Dear Big Worm,Why do I end every ride, whether mountain or road, long or short, fast or slow, with chain grease on my calf? How does this happen? Is it a sign of virility?
Ahhhh, the infamous Cat. 5 tattoo. This has nothing to do with Juancho’s mysterious black cat, sited by the few and far between. The Cat 5 tattoo was so named before there was a Category 5 in road racing. At the time, the “beginner” level of racing was Category 4. So this Cat. 5 thing was supposed to imply that if you couldn’t keep the chainrings and chain away from your leg, you were somehow less skilled than a little kid with a tricycle and tassels.
As for how you end up with this mark after every ride, that’s a good question. How are you at keeping the rubber side down? I’ve found that my bike is much more efficient with the tires in a vertical position. Whenever attempting to ride your bike in a flat spin, or the prone position, I find that staying clear of a dirty chain is all but impossible. If you’re not sure if you are riding in a vertical manner, look for these tell tale signs: A definite sinking of the stomach, the impression that gravity is pulling from the wrong direction, a mild burning sensation in the extremities of one side of the body, all of this usually followed by a nasty lack of skin in the immediate vicinity of the burning sensation.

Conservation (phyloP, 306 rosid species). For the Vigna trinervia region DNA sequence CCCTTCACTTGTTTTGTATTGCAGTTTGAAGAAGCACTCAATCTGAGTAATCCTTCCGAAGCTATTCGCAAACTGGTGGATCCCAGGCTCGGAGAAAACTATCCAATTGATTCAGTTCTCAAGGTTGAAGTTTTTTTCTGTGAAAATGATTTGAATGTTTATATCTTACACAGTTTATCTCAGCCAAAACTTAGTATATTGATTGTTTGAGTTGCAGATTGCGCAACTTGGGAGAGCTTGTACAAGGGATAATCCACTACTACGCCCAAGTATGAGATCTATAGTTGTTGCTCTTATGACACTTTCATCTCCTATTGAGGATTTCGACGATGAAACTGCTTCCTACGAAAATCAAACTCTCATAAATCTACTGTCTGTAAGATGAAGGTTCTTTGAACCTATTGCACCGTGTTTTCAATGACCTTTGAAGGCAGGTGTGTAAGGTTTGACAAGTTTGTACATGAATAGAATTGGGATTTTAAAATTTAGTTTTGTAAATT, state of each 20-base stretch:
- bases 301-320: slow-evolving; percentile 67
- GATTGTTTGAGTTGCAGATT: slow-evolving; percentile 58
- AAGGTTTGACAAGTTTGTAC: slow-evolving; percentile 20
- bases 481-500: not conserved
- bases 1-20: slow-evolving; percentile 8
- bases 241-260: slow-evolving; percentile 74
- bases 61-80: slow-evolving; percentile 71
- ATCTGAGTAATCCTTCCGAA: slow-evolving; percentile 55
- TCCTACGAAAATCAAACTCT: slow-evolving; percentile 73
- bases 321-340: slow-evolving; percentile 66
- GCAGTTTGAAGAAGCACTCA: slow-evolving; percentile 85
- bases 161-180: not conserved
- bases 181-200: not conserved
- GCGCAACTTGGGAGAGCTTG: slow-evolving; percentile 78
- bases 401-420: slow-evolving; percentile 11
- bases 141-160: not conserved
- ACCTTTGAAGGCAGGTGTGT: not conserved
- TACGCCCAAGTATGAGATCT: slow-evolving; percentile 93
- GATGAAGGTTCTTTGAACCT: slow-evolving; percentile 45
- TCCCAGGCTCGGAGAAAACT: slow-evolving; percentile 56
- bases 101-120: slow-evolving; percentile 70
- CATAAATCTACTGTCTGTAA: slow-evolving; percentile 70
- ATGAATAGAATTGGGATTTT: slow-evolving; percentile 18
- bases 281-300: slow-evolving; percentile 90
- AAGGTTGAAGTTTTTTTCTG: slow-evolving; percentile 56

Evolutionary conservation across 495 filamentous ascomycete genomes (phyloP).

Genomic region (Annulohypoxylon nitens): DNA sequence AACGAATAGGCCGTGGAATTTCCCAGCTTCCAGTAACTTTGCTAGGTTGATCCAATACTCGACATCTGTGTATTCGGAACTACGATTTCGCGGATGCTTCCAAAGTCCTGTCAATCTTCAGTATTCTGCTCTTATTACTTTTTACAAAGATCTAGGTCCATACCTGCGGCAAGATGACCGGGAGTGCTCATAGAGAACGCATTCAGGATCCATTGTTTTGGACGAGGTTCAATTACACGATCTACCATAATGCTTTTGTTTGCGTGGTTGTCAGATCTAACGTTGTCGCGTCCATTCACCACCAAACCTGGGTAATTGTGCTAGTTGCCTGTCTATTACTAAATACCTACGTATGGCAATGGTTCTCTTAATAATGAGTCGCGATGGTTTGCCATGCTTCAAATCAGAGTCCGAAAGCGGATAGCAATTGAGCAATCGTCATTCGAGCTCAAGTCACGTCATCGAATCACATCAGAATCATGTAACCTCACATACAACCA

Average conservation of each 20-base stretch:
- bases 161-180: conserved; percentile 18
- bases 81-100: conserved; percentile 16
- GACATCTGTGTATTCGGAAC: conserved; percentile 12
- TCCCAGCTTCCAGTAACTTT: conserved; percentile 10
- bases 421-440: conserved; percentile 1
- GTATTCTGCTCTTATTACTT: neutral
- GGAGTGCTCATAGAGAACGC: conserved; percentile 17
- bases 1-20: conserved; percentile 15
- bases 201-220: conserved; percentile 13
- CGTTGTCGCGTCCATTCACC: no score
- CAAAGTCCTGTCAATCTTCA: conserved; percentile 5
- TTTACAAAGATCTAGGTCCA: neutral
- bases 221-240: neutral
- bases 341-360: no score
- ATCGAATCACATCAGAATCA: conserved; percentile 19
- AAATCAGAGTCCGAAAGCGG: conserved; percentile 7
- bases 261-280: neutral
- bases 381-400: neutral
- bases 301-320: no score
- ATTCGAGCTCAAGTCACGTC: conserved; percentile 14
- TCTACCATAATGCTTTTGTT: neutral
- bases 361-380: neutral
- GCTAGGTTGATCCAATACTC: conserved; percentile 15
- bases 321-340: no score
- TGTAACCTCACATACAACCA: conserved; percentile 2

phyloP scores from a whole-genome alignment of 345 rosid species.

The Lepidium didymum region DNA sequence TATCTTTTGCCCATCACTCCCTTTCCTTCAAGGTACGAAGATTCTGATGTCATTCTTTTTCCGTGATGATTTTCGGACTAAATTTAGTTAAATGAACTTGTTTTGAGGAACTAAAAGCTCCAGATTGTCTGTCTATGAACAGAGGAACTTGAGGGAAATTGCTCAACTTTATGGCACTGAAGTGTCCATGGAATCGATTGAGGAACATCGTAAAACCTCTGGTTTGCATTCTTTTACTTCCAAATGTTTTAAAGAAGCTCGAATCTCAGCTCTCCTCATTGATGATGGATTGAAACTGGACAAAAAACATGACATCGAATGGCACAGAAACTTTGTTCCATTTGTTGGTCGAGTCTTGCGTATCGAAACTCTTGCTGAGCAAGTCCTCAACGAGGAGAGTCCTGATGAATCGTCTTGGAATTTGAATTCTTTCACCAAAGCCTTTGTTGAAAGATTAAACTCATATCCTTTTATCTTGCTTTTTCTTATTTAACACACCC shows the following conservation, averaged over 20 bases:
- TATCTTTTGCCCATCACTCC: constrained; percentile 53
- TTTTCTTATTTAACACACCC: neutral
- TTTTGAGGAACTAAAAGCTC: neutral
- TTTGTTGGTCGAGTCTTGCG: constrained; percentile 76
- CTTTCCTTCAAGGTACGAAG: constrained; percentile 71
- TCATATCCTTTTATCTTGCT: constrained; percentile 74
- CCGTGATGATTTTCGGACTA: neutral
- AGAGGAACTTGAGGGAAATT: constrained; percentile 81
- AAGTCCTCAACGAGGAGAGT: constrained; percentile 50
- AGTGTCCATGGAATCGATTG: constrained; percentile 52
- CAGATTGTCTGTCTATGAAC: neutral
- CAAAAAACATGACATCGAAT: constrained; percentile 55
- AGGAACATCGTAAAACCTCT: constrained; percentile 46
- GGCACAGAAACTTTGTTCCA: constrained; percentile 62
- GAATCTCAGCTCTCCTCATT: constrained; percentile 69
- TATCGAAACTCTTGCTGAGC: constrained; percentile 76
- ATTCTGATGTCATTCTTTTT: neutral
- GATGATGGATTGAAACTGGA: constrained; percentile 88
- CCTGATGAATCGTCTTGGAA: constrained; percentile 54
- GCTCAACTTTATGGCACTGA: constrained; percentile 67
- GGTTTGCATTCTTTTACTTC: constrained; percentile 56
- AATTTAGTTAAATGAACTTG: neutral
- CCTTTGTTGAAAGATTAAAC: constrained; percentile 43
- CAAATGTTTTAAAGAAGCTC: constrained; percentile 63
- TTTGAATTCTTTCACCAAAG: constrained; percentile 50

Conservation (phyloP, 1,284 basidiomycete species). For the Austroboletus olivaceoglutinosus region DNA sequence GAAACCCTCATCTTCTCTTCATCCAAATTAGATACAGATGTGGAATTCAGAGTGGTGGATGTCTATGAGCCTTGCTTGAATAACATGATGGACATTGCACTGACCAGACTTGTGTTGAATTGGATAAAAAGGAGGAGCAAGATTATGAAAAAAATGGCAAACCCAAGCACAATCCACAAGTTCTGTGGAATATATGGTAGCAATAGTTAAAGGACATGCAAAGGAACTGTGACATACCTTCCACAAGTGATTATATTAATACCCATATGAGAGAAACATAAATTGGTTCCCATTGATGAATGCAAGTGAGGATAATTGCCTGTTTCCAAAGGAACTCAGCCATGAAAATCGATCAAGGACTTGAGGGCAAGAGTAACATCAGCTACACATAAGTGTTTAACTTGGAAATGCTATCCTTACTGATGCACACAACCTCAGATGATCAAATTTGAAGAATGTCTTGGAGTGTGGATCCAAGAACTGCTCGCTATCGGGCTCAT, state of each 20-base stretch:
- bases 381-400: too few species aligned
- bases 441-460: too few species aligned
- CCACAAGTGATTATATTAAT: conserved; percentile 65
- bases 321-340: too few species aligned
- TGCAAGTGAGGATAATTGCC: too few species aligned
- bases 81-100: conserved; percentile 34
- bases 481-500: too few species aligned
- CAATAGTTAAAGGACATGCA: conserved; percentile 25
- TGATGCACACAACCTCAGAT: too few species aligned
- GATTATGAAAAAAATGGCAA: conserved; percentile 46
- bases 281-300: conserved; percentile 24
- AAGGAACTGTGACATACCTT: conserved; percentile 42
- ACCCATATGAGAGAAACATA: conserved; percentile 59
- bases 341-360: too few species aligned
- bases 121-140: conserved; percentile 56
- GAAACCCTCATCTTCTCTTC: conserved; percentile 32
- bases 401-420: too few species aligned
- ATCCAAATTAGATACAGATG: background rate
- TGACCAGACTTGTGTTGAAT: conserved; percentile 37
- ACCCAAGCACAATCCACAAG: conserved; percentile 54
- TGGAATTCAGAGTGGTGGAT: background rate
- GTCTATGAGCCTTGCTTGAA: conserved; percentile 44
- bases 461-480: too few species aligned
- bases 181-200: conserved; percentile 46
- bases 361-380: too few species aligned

If the axis of your bike is not the problem, stop using your chain to scratch that poison ivy. You also might try not using a paintbrush to lube your chain. If none of these are the problem, may I suggest some knee length, black “fred ” socks. Those definitely won’t have the same stigma as a little grime on the calf, when you roll up to your next group ride.
BTW, make sure I get a phone call if you go the “sock” route. I can’t wait for that ride!
Why? ‘Cause BIGWORM says!
There you have it folks, quality answers to quality questions about cycling and life. E-mail your questions to email@example.com.